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  • Writer's pictureDaniel Jiménez

Switzerland Align its Chemicals Ordinance with the European Union Regulation

On May 27, 2024, Switzerland communicated to the World Trade Organization (WTO) its plan to amend Annexes 2 and 3 of its Chemicals Ordinance (ChemO). These amendments are aimed at improving environmental protection and human health, as well as reducing trade barriers and facilitating trade. The new regulations are expected to be adopted on August 2, 2024 and enter into force on September 1, 2024.




Regulatory Context in Switzerland


Switzerland aligns its chemical regulations with the EU to ensure access to the single market.


Switzerland bases its chemical regulatory system on the Federal Chemicals Act and the Ordinance on Protection against Dangerous Substances and Preparations. To ensure access to the EU single market, Switzerland has adopted regulations similar to the EU REACH and CLP Regulations, including regulations on classification, labeling and packaging of chemicals, as well as a system to identify and control substances of very high concern (SVHC).


Modifications to the Chemical Ordinance


28 new substances or groups of substances are added to the List of Harmonized Classification and Labeling of Hazardous Substances. Additionally, 24 existing entries are updated to align with the 21st Adaptation to Technical Progress (ATP) of the EU CLP Regulation.


Details of the modifications

New Substances

Update of Test Methods

The latest advances in test methods from the OECD and the UN Manual of Tests and Criteria are included.

Changes in Annex 2

New Hazard Categories

EU hazard classes for endocrine disruptors, persistent chemicals, and bioaccumulative chemicals are incorporated, with phased application first to substances and then to mixtures.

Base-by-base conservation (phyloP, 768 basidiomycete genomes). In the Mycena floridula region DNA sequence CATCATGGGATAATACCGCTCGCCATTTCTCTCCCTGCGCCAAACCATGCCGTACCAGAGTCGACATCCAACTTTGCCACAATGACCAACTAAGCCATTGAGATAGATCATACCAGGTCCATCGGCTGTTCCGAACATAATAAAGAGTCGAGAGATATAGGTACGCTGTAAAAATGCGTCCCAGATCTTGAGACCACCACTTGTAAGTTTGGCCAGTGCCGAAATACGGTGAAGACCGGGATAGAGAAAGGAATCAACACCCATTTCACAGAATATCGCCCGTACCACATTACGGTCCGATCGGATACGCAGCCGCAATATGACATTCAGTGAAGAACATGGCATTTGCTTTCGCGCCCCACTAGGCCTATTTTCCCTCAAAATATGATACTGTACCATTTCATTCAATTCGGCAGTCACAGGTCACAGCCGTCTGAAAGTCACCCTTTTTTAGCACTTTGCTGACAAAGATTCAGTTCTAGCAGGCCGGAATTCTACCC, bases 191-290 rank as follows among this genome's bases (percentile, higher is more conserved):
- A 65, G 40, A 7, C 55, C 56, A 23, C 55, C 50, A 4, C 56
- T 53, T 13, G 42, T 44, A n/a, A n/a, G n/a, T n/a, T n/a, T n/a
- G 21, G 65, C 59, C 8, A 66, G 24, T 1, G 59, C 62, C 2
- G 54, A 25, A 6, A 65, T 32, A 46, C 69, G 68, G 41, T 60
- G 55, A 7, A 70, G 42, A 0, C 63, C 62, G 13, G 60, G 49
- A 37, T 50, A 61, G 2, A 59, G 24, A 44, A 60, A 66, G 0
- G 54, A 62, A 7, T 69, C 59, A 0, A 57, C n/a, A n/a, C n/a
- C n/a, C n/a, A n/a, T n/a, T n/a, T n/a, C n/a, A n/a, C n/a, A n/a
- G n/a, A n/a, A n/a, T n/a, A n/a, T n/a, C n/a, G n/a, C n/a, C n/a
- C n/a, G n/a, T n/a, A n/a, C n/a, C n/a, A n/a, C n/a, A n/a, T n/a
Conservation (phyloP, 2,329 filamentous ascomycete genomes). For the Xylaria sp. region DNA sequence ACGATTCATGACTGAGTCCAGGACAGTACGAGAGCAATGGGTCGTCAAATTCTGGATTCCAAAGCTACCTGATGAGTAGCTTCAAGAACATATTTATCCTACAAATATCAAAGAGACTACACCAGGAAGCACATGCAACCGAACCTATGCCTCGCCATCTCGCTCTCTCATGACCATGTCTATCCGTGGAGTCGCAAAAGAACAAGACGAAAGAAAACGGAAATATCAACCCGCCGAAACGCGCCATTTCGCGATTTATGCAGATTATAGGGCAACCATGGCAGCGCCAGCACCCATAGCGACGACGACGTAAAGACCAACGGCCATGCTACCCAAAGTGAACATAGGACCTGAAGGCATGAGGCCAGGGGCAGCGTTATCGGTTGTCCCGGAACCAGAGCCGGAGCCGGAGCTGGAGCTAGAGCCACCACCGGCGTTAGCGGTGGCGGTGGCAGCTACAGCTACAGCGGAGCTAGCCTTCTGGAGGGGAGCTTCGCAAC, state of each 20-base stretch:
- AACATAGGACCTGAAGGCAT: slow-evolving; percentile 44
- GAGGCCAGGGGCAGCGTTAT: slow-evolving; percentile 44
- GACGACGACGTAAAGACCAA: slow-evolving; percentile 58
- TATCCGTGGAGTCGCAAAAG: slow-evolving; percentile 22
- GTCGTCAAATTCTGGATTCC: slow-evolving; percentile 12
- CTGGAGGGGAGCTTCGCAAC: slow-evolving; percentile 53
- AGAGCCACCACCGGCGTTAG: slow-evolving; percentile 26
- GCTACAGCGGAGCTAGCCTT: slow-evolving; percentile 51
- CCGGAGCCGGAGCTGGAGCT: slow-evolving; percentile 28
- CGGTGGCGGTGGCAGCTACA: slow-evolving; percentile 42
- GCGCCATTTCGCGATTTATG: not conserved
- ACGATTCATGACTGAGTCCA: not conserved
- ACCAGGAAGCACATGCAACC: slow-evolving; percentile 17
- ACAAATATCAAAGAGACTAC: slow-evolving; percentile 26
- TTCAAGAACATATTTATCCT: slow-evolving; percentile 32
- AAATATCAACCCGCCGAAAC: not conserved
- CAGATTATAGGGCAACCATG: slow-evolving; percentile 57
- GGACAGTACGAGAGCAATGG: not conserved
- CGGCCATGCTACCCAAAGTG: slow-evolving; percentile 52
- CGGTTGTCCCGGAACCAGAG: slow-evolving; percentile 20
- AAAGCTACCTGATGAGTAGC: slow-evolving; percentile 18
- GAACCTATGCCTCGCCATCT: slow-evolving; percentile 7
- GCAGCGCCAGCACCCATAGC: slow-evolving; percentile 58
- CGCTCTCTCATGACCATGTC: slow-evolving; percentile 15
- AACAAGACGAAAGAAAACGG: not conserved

Changes in Annex 3

New Entries

7 new substances are added to Annex 3 of the ChemO (List of Candidate Substances) and one existing entry is updated.


Switzerlands New Regulation: Impact


New regulations boost Swiss environmental protection and trade with the EU.


These amendments will enable Switzerland to improve environmental and public health protection, as well as facilitate trade with the EU by minimizing regulatory differences. Companies will need to adapt to the new regulations to maintain access to the European market and avoid possible sanctions.



Conclusion


The update of the Swiss Chemicals Ordinance to align it with EU regulations represents a key step in harmonizing chemical safety standards and promoting international trade. The amendments that will come into force in September 2024 reflect Switzerland's commitment to environmental protection and human health, and to staying aligned with advanced European regulations.


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